Because I’ve found that when the government has the ability to misuse their authority, they inevitably will.


Oh internet, how you take me on an emotional roller coaster ride.  Time to get my laughs from lolcats or a Day[9] Funday Monday I suppose.


Facebook: The Oracle

Posted: December 1, 2010 by jeredfiasco in Social Media
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Consider these facts about straight from their Statistics page:

People on Facebook

  • More than 500 million active users
  • 50% of our active users log on to Facebook in any given day
  • Average user has 130 friends
  • People spend over 700 billion minutes per month on Facebook

Activity on Facebook

  • There are over 900 million objects that people interact with (pages, groups, events and community pages)
  • Average user is connected to 80 community pages, groups and events
  • Average user creates 90 pieces of content each month
  • More than 30 billion pieces of content (web links, news stories, blog posts, notes, photo albums, etc.) shared each month.

Global Reach

  • More than 70 translations available on the site
  • About 70% of Facebook users are outside the United States
  • Over 300,000 users helped translate the site through the translations application


  • More than one million developers and entrepreneurs from more than 180 countries
  • Every month, more than 70% of Facebook users engage with Platform applications
  • More than 550,000 active applications currently on Facebook Platform
  • More than one million websites have integrated with Facebook Platform
  • More than 150 million people engage with Facebook on external websites every month
  • Two-thirds of comScore’s U.S. Top 100 websites and half of comScore’s Global Top 100 websites have integrated with Facebook


  • There are more than 200 million active users currently accessing Facebook through their mobile devices.
  • People that use Facebook on their mobile devices are twice as active on Facebook than non-mobile users.
  • There are more than 200 mobile operators in 60 countries working to deploy and promote Facebook mobile products

With this many global users spending this much time on the site, we are writing our own autobiographies via Facebook’s Daily News Feed.  We mention books we are reading, our favorite songs, the newest viral video, life events such as relationship beginnings and endings, engagements, deaths, who we ran into at the store, a random reference from a movie we saw years ago, and and the list continues on endlessly.  We share things with strangers and friends alike.  It didn’t take long for many to realize this information could be mined to learn oodles of information, both useful and pointless.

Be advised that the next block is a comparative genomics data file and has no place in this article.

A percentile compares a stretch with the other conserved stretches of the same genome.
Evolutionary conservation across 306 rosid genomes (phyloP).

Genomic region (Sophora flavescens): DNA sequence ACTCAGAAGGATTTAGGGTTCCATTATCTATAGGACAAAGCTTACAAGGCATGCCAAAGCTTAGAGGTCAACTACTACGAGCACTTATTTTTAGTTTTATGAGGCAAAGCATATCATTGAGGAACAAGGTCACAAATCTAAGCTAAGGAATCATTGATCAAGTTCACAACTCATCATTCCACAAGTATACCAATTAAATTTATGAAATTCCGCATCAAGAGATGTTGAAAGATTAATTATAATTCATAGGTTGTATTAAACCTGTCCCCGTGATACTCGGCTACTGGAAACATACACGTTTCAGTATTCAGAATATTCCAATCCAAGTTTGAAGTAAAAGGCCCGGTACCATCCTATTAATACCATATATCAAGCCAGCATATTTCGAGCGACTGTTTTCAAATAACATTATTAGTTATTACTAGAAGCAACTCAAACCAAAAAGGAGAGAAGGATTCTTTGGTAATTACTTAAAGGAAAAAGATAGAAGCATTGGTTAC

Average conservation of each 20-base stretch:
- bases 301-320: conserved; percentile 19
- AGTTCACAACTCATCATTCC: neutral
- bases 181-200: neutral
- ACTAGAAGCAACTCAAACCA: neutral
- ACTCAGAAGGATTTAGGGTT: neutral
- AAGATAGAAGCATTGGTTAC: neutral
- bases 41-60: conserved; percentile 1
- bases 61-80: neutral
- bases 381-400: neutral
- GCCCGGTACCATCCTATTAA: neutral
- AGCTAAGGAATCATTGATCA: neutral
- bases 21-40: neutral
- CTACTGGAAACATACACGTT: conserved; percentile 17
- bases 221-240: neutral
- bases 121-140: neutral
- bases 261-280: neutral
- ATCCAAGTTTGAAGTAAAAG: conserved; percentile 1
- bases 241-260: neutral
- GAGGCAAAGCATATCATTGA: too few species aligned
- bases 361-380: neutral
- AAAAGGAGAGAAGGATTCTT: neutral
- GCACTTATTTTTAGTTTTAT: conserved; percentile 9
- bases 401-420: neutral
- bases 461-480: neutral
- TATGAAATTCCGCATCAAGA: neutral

Over at The Slate, Michael Agger wonders What would happen if Facebook made it’s data available for research:

I was curious who was looking at this data and what larger trends they discovered.

Our first stop is Openbook. The site lets you search public Facebook updates and was created to demonstrate how FB’s privacy settings are confusing: People don’t realize how widely they are sharing personal information. And, indeed, when you do a search like “cheated on my wife,” you discover updates that would’ve been better left in the privacy of one’s own mind. Same with “my boss sucks.”

As you move beyond obvious “gotcha” searches, the vastness, weirdness, and potential usefulness of Facebook becomes even more apparent. A search like “brushing my teeth” reveals the amazing variety of pop music that launches people into their day. It would satisfy a small curiosity to map the status updates about UFO sightings, and I could imagine tech-happy CNN showing where love for President Obama is currently cresting. I also like doing lunchtime marketing research about how people feel about organic food or comparing the patrons of Pizza Hut vs. Taco Bell.

But there is a more serious type of analysis to accomplish. It would be helpful for transportation planners to know the places where people complain the most about traffic. Educators could see the data and sentiment analysis around how a community feels about its local schools. The writer Marshall Kirkpatrick at has called for Facebook to open up its data for research. He points to the fact that the discriminatory practice of redlining was discovered “when both U.S. Census information and real estate mortgage loan information were made available for bulk analysis.” And he rightly speculates that “patterns of comparable importance” could be found in Facebook’s enormous social graph.